POLICIES, FRAMEWORKS, AND CONCERNS REGARDING SHARI'A TRIBUNALS IN THE UNITED STATES-ARE THEY KOSHER?

Kai Hafez
unpublished
INTRODUCTION Shari'a law has become the topic of much contemporary debate in the United States. The debate has largely revolved around the compatibility of shari'a law with American law and Western values. 1 One prominent American politician warned that proponents of shari'a law want to "impose Sharia on all of us," and, with that in mind, has called for a federal law precluding the application of shari'a as a "replacement for American law" in any court of the United States. 2 On a state level,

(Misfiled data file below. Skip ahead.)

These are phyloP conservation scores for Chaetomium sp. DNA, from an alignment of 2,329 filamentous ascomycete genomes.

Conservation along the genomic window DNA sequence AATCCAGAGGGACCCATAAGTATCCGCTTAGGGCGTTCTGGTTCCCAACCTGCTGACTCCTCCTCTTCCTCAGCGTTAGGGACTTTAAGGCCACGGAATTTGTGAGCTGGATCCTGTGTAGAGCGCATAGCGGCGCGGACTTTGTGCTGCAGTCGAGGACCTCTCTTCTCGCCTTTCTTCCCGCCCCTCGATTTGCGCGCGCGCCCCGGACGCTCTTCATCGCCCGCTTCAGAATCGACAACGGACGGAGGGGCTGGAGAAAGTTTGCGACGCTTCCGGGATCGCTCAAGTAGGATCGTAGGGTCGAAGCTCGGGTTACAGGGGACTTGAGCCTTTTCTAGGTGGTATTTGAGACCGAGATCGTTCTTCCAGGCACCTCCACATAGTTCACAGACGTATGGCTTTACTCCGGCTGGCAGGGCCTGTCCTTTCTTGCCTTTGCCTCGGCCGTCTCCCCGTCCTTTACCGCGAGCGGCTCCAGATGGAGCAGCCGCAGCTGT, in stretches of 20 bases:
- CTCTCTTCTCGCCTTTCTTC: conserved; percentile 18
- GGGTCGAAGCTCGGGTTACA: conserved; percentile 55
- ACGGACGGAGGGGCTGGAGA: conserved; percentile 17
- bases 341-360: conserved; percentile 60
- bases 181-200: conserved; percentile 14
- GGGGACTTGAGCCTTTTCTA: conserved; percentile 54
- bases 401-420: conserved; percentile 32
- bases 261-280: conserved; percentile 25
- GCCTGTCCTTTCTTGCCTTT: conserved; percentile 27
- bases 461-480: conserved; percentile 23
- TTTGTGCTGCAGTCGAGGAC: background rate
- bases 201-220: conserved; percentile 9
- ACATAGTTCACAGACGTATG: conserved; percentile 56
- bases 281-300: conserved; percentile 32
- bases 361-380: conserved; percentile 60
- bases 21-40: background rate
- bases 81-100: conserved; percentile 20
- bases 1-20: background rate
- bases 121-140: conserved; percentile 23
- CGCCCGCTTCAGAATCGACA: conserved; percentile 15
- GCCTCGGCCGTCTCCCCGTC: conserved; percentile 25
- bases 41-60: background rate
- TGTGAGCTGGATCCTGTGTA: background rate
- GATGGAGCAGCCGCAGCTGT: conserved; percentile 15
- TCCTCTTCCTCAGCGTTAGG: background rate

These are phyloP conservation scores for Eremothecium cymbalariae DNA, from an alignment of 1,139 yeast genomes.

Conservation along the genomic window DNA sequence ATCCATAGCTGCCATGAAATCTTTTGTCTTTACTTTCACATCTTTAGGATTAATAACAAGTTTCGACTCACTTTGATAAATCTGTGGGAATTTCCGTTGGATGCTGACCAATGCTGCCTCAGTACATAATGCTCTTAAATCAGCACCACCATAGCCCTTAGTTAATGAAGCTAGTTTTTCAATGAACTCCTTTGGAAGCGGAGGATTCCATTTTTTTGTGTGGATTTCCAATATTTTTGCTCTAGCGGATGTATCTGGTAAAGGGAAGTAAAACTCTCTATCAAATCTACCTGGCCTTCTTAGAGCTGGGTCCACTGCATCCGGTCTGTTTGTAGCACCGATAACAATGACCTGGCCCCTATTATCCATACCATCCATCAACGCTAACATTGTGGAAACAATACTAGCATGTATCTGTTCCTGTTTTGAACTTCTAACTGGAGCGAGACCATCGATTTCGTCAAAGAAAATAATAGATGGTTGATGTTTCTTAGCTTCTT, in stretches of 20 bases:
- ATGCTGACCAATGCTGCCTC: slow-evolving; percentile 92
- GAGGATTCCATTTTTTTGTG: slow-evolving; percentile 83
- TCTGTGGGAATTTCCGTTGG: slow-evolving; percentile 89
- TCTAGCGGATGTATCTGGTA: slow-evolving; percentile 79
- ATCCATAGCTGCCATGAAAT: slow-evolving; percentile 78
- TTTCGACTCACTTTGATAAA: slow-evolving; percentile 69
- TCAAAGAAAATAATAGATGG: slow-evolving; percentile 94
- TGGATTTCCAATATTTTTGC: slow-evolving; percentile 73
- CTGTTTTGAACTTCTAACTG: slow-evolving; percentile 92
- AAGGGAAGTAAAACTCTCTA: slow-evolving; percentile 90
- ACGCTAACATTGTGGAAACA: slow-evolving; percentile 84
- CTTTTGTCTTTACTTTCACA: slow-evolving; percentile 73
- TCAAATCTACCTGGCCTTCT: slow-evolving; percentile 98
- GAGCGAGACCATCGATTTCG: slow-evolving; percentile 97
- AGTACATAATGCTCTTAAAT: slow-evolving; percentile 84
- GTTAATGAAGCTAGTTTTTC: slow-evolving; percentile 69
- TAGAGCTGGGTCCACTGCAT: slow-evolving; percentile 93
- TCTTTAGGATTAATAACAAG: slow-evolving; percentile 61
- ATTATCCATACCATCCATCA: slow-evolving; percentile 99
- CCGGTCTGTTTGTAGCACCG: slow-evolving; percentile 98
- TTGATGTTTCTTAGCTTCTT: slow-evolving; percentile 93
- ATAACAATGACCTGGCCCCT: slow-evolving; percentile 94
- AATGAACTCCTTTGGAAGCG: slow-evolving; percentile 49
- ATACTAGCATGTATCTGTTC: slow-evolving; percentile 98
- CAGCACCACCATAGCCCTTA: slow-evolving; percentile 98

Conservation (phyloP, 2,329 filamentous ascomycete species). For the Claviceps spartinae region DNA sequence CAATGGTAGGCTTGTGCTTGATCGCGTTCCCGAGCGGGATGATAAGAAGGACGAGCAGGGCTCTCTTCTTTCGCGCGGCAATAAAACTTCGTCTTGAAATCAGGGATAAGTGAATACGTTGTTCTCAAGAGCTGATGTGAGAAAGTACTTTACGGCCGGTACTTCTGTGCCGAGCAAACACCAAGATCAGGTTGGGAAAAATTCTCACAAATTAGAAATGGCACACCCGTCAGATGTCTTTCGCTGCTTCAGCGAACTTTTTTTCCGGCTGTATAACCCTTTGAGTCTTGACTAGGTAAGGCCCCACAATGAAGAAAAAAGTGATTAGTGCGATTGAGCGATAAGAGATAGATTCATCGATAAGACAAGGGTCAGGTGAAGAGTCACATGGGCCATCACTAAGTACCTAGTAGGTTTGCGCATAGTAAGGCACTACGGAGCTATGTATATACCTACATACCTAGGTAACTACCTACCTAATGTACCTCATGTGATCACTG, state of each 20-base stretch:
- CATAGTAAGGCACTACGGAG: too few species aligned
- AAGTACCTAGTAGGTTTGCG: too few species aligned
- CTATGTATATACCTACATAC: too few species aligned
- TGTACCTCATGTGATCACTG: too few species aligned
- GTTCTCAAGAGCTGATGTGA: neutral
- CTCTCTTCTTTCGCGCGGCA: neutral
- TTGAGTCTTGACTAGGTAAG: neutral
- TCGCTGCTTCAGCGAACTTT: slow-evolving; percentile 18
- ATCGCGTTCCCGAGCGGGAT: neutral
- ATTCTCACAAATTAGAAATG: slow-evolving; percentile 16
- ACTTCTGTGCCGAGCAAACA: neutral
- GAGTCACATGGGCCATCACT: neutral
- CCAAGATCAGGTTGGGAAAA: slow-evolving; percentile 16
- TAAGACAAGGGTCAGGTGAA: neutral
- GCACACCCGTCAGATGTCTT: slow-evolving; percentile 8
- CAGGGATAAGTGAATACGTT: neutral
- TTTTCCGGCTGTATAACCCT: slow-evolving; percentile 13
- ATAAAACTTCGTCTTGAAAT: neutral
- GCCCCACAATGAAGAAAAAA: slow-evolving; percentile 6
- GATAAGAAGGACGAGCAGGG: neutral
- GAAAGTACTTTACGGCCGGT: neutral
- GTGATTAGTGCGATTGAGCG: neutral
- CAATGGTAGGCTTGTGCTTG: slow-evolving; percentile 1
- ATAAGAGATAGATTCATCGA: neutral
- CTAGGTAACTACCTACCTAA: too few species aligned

more » ... Oklahoma recently attempted to amend its constitution so as to preclude the application of shari'a law in the courts of that state. 3 A recent report by national security experts went so far as to warn that shari'a is a threat to the integrity and the very existence of the United States of America. 4 In contrast, proponents of instituting shari'a law in the United 1 See, e.g., Kai Hafez, Islam and the West: The Clash of Politicised Perceptions, in THE ISLAMIC WORLD AND THE WEST 3, 3 (Kai Hafez ed., 2000). Samuel Huntington hypothesized that the greatest conflicts of the modern world would be between civilizations rather than states. Samuel P. Huntington, The Clash of Civilizations?, FOREIGN AFFAIRS, Summer 1993, at 22, 22, 39. Specifically, he stated that Islam as a civilization would fundamentally and literally clash with the West, because "Western ideas of individualism, liberalism, constitutionalism, human rights, equality, liberty, the rule of law, democracy, free markets, the separation of church and state, often have little resonance in Islamic . . . cultures." Id. at 40. Scholars have criticized Huntington's theory based on the origin of this "clash." See, e.g., SHIREEN T. HUNTER, THE FUTURE OF ISLAM AND THE WEST: CLASH OF CIVILIZATIONS OR PEACEFUL COEXISTENCE? 19, 168 (1998) (arguing that the clash is, on one hand, a power struggle and, on the other hand, a clash of faith and secularism rather than Islam and the West); FAWAZ A. GERGES, AMERICA AND POLITICAL ISLAM: CLASH OF CULTURES OR CLASH OF INTERESTS? 17 (1999) (asserting that politics and security concerns, from an American policy perspective, drive the conflict with Islam more so than culture and history). Most noteworthy, for present purposes, is one scholar's hypothesis that the clash between Islam and the West will unfold in the context of law. KATHLEEN M. MOORE, THE UNFAMILIAR ABODE: ISLAMIC LAW IN THE UNITED STATES AND BRITAIN 4 (2010) ("Law becomes the site where . . . the clash-of-civilizations thesis finds material support . . . .").
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